I didn’t earn an MFA in writing. I simply started writing as a kid, and haven’t stopped. But I have longed for courses in writing. When the cursor blinks relentlessly on the blank page, when my prose is limp and my imagination is indolent, I definitely feel my lack of training.
The first book is How to Write a Children’s Picture Book: Structure. It uses 26 favorites from the New York City Public Library’s list, “100 Picture Books Everyone Should Know” as exemplars. The goal is not to study the plots, characters, settings, and so on. It’s to analyze the underlying story structure so it can be replicated. In fact, if you don’t have the bones of structure underneath, the story elements won’t hang right, no matter how much you revise. No wonder my prose was limp.
Though it has less than 200 under-sized pages, this book is a master’s course. In Part One, she uses books like Ten, Nine, Eight by Molly Bang and Goodnight Moon by Margaret Wise Brown to reveal the two-part structure of many concept books. Use her analysis of these deceptively simple books if you are writing a similar book.
In Part Two, Bine-Stock reveals what she calls the Symmetrical Picture Storybook Paradigm, “which underlies most of the best-loved picture storybooks.” This is such a fresh concept that Bine-Stock developed her vocabulary based on screenwriting. She shows how Leo the Late Bloomer by Robert Kraus has three acts separated by two plot twists. And those acts are symmetrically divided into 7-9-7 pages. This is one of fifteen classics that Bine-Stock deconstructs, and her chart lets you apply what you learn to your own WIPs.
Part Three uses Millions of Cats by Wanda Gag and Mike Mulligan and His Steam Shovel by Virginia Lee Burton to take you through what Bine-Stock calls The Iterative Paradigm. Then she says enough with the showing, now it’s your turn. The last section is a blueprint “to plan and structure your picture story-book before you sit down to write it.” Wow--here's the X on the writer’s treasure map.
One course does not an MFA make, nor does one book tell you all you need to know as a writer. But wait! There’s more! Volume II: Word, Sentence, Scene, Story is not what you think. Don’t expect to learn about vivid verbs, grabby sentences, convincing scenes, and story arcs—things you probably already know.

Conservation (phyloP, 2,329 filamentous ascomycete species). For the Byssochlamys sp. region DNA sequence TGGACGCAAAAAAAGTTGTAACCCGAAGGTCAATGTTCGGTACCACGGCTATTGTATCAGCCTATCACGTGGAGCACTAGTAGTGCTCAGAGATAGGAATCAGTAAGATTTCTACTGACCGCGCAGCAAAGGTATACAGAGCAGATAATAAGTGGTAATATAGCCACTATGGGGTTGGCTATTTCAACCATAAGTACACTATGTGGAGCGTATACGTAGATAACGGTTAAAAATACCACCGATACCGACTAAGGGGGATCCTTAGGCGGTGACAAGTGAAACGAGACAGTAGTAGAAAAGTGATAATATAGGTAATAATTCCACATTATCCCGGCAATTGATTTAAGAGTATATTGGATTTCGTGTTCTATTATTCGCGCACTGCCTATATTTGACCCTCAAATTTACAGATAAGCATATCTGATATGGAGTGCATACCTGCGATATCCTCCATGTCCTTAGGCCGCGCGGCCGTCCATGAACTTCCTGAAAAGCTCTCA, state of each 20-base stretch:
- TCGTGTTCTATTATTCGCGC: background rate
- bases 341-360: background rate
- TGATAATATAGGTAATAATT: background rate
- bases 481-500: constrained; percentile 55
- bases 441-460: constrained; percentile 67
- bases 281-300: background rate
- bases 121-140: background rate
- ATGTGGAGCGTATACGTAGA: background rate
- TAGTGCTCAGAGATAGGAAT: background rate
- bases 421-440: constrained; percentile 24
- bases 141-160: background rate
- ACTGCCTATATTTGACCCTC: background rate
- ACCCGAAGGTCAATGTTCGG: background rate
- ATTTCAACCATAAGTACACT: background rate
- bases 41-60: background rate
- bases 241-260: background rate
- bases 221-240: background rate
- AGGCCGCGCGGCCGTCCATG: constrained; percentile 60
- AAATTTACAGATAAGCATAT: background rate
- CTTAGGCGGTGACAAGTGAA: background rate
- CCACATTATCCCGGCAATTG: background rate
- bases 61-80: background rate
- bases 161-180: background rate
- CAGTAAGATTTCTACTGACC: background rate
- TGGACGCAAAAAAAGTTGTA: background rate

Instead, Bine-Stock talks about focus and rhythm, cohesion, action and reaction. She talks about beginning and ending scenes. She explains storytelling strategies based on problem first, character first, background first, or action first. But Bine-Stock is more than talk. She shows how easily acquired books like Caps for Sale and Harry the Dirty Dog use these techniques. She’s all about showing as well as telling.
The final book in the series is Volume III: Figures of Speech. By now you know to expect the unexpected, the fresh, the truly helpful from Eve Bine-Stock. This is not the book of metaphors, similies, or idioms.
Instead, you will learn to freshen and intensify your work with figures of speech like epizeuxis, immediate repetition like that found in Lyle, Lyle Crocodile. Or, in the same book, a kind of repetition called anadiplosis—repeating the end of a prior sentence in the beginning of the next.
This is the house.
The house on East 88th Street.
Mr. and Mrs. Primm
and their son Joshua
live in the house
on East 88th Street.
Though impressive, the unusual names of these figures of speech aren’t important. But the examples in children’s literature and the possibilities for your own work are immensely important. You will see first-hand how these figures contribute to the emotional power and memorable quality of these classics--and you will have real tools to enrich your own work.
These books are readily available online, new and used. They are much easier on your budget than tuition in an MFA program, but may very well impact your work as much. Give this three “semester” course on How to Write a Children’s Picture Book a try!